Daily Archives: February 1, 2005

Welcome to Ayutthaya

There are many little things that the Thai people do which make interacting with them fun and help make a trip to Thailand so pleasant. I was on an early morning train to Ayutthaya, moving through the atrocious smog that was waiting for the sun to rise higher and burn it off. Three high-school girls got on, and boldly decided to sit next to the big farang, though plenty of other seats were available. The were talking amongst themselves, and one mentioned Ayutthaya. I said that I was going there, and one girl told me that she attends school in Ayutthaya and will show me where to get off and how to get to my destination.

At one point or our train ride, the girls turned to the left and waied. I looked in that direction, and saw that we were passing Bang Pa-In. Not knowing whether to wai or not, I turned to the left and nodded respectfully, undoubtedly looking rather idiotic. This produced smiles and giggles all around.

From the Ayutthaya station, we walked to the pier from which a 2-baht ferry crosses the Pa Sak River. Two of the girls went off in a different direction, presumably to go to a different school. The remaining girl made sure I knew how to use the ferry and get to my guesthouse, although as I hear often from the Thais, she thought that I should take a motorbike taxi instead of walking. We got off the boat and parted near the Jao Prom Market, she heading for her school, and I with a smile on my face and a spring in my step.

I spent a lot of my time in Ayutthaya riding a bicycle to see some of the sights, plus to help me get used to the Thai traffic and subtropical heat. The staff at that Baan Suan Guesthouse บ้านสวน were extraordinarily helpful to me in practicing my spoken Thai, which needs the help. Tonight I will go to the final night of the Don Chedi Fair in nearby Suphanburi province. The fair is a party with a battle reenactment, as well as a sound and light show.

Big Foot in Thailand

We often receive letters from people asking if they can buy clothes and toiletries in Thailand. My reply is “yes” if you are an average or small size. However, if you are tall, have a wide girth or, like me, have big feet than you will run into problems.

Shoes have always been trouble for me. I have looked everywhere in Thailand and just cannot find any that fit my feet. As a consequence, whenever I have friends or relatives coming over from the UK, I always ask them if they can bring some shoes over for me. I feel it is important to have some spare shoes just in case something happens to the pair I am wearing at the moment.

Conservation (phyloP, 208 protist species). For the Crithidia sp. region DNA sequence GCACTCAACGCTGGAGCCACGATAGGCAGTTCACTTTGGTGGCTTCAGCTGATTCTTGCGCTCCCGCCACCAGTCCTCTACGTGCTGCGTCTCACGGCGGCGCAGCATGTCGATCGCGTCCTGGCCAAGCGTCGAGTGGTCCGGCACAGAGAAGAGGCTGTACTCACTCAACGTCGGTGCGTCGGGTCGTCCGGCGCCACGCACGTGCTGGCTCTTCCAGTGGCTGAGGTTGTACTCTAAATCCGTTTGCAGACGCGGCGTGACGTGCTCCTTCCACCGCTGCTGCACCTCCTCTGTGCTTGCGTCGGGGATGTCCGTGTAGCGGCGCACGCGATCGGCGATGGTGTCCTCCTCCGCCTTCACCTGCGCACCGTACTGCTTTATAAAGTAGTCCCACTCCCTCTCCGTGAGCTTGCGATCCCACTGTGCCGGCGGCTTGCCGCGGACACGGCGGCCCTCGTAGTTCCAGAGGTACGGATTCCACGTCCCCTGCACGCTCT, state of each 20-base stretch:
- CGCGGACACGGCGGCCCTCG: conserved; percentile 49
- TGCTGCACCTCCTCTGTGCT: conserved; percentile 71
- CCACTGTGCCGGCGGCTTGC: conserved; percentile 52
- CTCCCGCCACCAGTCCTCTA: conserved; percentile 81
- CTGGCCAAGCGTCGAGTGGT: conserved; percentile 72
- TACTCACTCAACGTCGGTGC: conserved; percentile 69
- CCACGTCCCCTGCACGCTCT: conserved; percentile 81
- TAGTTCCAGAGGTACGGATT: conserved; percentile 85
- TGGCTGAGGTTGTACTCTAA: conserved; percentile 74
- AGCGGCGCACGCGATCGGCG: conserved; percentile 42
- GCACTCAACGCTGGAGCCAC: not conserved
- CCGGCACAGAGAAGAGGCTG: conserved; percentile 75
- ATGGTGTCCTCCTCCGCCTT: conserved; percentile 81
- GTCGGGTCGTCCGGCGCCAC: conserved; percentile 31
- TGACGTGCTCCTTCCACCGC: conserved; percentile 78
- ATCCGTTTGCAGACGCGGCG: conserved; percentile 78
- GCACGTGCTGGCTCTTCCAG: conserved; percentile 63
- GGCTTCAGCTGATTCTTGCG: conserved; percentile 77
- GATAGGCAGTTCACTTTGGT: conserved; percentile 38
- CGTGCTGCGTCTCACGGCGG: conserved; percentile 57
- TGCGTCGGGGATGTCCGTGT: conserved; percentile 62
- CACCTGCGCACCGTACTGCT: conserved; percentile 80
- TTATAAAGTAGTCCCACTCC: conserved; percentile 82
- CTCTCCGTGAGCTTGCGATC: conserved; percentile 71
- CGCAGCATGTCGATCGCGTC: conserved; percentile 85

If you have been to Thailand you would know that it is traditional to take off your shoes whenever you enter a house. This also includes some shops in town. At my local barbers, I always leave my shoes on the sidewalk along with shoes belonging to other people. Do shoes ever go missing? Maybe, but I have never seen it happen. It has never worried me that a passerby would walk off with my shoes. After all, who could make use of my “boat” shoes, as my students call them. They love comparing their shoes alongside mine.

At school, students are not allowed to wear shoes inside the buildings. When they arrive at the front entrance, they have to take off their shoes straight away. They then walk up the stairs in their socks carrying their shoes. Outside each of the classrooms are shoe racks. The students will keep their shoes here throughout the day. They will only need them again when they go down to the playground or are going home.

If the students meet any teachers in the corridors or stairs, they must first put their shoes down before bring their hands up to their face to make a “wai” greeting. In Thailand, it is not polite to bring in contact with the head anything associated with your feet. This is also important in the home. You wouldn’t wash lower garments like socks together with head scarves. The same goes for pillowcases which are used for your head. Don’t hang them on the clothes line alongside your socks.

If you are going to lose your shoes, then I think it will probably happen at one of the big temples. Take Wat Phra Kaew for example. There are hundreds of shoes outside this temple. Some are on shelves but most are scattered around the entrance. I am not so worried about Thai people stealing my shoes for obvious reasons. I am more concerned that a Westerner with big feet might feel that he needs a new pair of shoes.

For some reason, the staff in this temple are worried that shoes belonging to Thai people will get mixed up with the foreigner’s shoes. As a precaution against this happening, there are signs written in Thai that say which shoe shelves are only for foreign tourists! Who are they protecting? Thai people who cannot stand the smelly feet of the unwashed backpackers? Or do they think some foreigners might take a fancy to the bright orange flip flops?

[I]In the above left photo, the sign says in Thai that this place is for foreigner’s to put their shoes. The picture on the right says this is the place to put shoes for Thai people. It also reminds them not to pick up the wrong shoes![/I]